This display contains many children's books which are normally located in Special Collection's Rare Book Collection. These volumes were all published between 1879 and 1917, and contain some of the detailed illustrations created during the time period. Most of the books were written purely for pleasure reading, but others, like the readers, were published for educational purposes.
Harper's Second Reader (1888)
Readers are books students used to practice their reading skills and oral recitations. Its illustrations, formed with lines and dots, were drawn with black ink.
The drawing below is from "The Story of Four Blind Men."
McGuffey's Second Eclectic Reader (1879)
by William Holmes McGuffey
This reader's purpose is similar to Harpers and contains the same types of illustrations.
This drawing was taken from a lesson called "A Kind Brother."
Boys' and Girls' Own Speaker (1902)
by Laura Agusta Yerkes
This book was written for older children and has black and white line illustrations. As you can see in the drawing to the right, color illustrations are also present.
Dutton's Holiday Annual (1891)
edited by C.J. L'Estrange
Dutton's book of poetry and short stories contains black and white line drawings as well as color drawings.
This illustration is from the short tale of "Sulky Sibyl."
Frank Leslie's Holiday book of Pictures, Stories, and Poems for Little Folks (1881)
edited by Frank Leslie
This book contains very detailed black and white line drawings.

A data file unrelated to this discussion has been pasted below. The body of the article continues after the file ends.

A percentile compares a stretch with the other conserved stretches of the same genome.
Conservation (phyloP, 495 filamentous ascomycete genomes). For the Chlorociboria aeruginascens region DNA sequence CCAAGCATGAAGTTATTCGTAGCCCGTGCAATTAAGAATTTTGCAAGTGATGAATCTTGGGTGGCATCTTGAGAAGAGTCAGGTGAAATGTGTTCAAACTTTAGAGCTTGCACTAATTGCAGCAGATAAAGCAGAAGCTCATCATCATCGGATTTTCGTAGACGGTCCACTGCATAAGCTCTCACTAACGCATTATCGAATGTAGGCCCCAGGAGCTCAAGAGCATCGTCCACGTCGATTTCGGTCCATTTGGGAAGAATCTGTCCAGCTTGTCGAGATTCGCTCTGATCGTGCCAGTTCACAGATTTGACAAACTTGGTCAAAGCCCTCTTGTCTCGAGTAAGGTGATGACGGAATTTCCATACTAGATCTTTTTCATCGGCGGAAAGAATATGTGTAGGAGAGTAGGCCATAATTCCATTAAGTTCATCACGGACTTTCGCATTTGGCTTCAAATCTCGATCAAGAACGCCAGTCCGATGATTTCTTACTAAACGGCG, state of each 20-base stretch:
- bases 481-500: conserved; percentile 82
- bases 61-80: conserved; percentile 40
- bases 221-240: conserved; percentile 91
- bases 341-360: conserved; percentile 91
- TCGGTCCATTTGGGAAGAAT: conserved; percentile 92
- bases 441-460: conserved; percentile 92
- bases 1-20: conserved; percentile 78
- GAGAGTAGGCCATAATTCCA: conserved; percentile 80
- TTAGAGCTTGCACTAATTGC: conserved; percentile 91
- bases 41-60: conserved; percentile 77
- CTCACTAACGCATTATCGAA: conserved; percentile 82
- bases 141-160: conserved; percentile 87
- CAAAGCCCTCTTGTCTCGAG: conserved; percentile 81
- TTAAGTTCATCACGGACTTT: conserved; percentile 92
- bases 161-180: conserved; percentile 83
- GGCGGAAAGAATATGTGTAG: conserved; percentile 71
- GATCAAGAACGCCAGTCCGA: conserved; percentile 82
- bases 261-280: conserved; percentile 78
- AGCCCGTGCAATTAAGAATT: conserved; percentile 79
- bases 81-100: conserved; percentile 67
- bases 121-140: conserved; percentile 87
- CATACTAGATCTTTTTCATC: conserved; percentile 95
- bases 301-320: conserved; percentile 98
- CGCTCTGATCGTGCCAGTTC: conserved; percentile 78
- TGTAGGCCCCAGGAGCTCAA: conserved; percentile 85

The illustration to the right is entitled, "A Kiss for a Bite."
Little Brother and Little Sister and Other Tales by the Brothers Grimm (1917)
by Wilhelm and Jacob Grimm; illustrated by Arthur Rackham
Inside this Brothers Grimm book are exquisite illustrations with subtle color highlighting.
The young woman in the illustration is from the story "The True Sweetheart."
Hansel and Gretel and Other Stories by the Brothers Grimm (1900)
by Wilhelm and Jacob Grimm; illustrated by Kay Nielsen
The twenty-two stories in this book are illustrated with bright, colorful drawings.
This illustrates the story called "Snowdrop."
St. Nicholas: An Illustrated Magazine for Young Folks (1882)
edited by Mary Mapes Dodge
This magazine for children contains black and white line drawings throughout its chapters.
The little boy in the right illustration is from the story "How Joe Bently Won a Bouquet from the Queen of Portugal."
Run About Stories: Merry Plays for Happy Days (1900)
The younger child will enjoy both the black and white, and the color illustrations in this story/poetry book.
This illustrates a poem titled "Sleepyland."
Fairy Tales (1916)
by Hans Christian Andersen; illustrated by Harry Clarke
Harry Clarke used bright, vibrant colors to illustrate Andersen's fairy tales. Also included are many black and white drawings.
This colorful illustration is from the story of "Thumbelina."
Actual exhibit and web version prepared by Susan Witthoft
Special Collections and University Archives
December 1996; January 1997
Last modified: September 6, 2001 (SB)